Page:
Community relations
The addition of Snap Lake to the DeBeers family has brought tremendous business and employment opportunities to the northern region. In September, Snap Lake surpassed close to a billion dollars spent with northern businesses since commencing construction, of which $625 million was spent with northern aboriginal businesses from the north. In 2010, northern business expenditure will pass the billion dollar mark. Says  Bolstad of these companies, “when our industry does well, all of these industries that support our industry do well, too.”

Not only does De Beers generate money for the surrounding communities, it involves them in the project, and is conscientious of leaving a positive impact on the communities which are situated close to where they mine. First Nations communities want to see resource development undertaken responsibility. Says Bolstad, “For Snap Lake Mine specifically, we have negotiated four impact benefit agreements with First Nations communities. These agreements are with the Yellowknives Dene First Nation, the Tlicho Governement, the Lutsels K’e Dene First Nation and the North Slave Métis Alliance.” The agreements put in place a  framework for De Beers and the communities to work together to maximize participation in the project and that they work together to minimize any negative implications the project could have on their communities or populations. Those agreements include business opportunities in terms of contracts, training and apprenticeship positions at the mine, educational scholarships, as well as financial commitments from the company for them. Having a long-life diamond deposit like Snap Lake in the NWT and ownership of this deposit by the world’s leader in diamond mining is a good thing for the Northwest Territories. Although the world’s economic slowdown has made it a tough year for the diamond industry, and the Northwest Territories has not been immune from the impacts, the long term view is a good news story. The long term demand for diamonds is increasing, and the number of mineable diamond deposits is decreasing. With the current economy in the NWT enjoying more than one half its GDP from diamonds, and De Beers being the only company with a new diamond deposit on the horizon and already in the permitting process, De Beers and the Northwest Territories are well positioned to provide the Canadian north with additional benefits and new opportunities in diamond mining now and in the future.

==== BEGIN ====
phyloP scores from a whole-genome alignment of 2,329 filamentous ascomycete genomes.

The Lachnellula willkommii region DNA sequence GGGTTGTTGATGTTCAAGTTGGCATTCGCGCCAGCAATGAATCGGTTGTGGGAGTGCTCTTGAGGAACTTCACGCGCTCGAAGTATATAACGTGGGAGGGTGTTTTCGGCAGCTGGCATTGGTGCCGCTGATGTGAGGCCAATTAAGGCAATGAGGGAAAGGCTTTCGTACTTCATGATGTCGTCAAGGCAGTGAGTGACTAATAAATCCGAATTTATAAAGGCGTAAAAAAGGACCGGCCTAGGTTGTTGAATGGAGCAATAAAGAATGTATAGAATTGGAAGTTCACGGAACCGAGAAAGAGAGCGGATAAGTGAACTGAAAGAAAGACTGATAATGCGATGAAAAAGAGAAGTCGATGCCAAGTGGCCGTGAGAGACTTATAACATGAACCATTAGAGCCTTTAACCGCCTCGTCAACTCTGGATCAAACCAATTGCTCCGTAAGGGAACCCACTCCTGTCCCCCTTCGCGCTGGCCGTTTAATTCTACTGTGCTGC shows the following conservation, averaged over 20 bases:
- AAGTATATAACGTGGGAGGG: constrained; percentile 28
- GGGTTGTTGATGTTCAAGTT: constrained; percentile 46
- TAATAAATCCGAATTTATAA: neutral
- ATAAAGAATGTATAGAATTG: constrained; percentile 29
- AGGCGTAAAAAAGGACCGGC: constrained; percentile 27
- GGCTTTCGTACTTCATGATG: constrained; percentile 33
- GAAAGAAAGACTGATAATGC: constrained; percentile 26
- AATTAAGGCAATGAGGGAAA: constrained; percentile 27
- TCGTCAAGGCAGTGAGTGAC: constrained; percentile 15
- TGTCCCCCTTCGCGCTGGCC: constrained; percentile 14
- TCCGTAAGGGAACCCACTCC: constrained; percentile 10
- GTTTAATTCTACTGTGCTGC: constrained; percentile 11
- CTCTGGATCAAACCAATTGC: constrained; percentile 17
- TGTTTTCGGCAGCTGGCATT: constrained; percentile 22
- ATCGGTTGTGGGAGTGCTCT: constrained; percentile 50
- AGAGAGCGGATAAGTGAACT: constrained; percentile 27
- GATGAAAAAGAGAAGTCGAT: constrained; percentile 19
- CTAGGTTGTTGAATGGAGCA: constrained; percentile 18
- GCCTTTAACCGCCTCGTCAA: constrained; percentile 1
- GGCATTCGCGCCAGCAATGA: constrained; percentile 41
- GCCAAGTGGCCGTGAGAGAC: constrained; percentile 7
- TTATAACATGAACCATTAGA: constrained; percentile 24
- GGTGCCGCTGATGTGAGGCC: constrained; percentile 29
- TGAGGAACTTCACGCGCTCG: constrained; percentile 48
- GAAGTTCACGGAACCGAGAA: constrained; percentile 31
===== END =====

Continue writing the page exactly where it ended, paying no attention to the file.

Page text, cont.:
The origins of diamonds
Diamonds are formed from carbon deep beneath the earth, and are carried towards the surface together with a range of other unique minerals called indicator minerals, during volcanic eruptions. Once the volcanic activity subsides and cooling takes place, the diamonds remain encased in the solidified rock mass known as kimberlite. Over the years, the weathering effects of sun, rain, wind, snow and ice erode the kimberlite releasing the indicator minerals and, in some cases, diamonds.

In Canada, these diamond-bearing kimberlites often lie beneath water in remote areas where the idea of anyone even beginning to find diamonds is extraordinary. And the search for diamonds is further complicated by the fact that over centuries ice movement has spread many of the indicator minerals — sand-sized particles that can suggest the presence of diamond-bearing rock — out over areas far away from the kimberlite pipes. For more information on the formation of diamonds, visit

A diamond producing nation For many years, the idea of finding diamonds in Canada seemed little more than a prospector’s dream. But that dream has become a reality following the recent discovery of several world-class diamond-bearing deposits in the Canadian north. Today, Canada has two established diamond mines and several projects scheduled to begin production within the next few years. In 2004 Canada was ranked the third largest producer of diamonds, by value, in the world behind Botswana and Russia. In 2004, 40 percent of world diamond exploration expenditure was dedicated to the search for diamonds in Canada, with 33 per cent having been spent in Africa.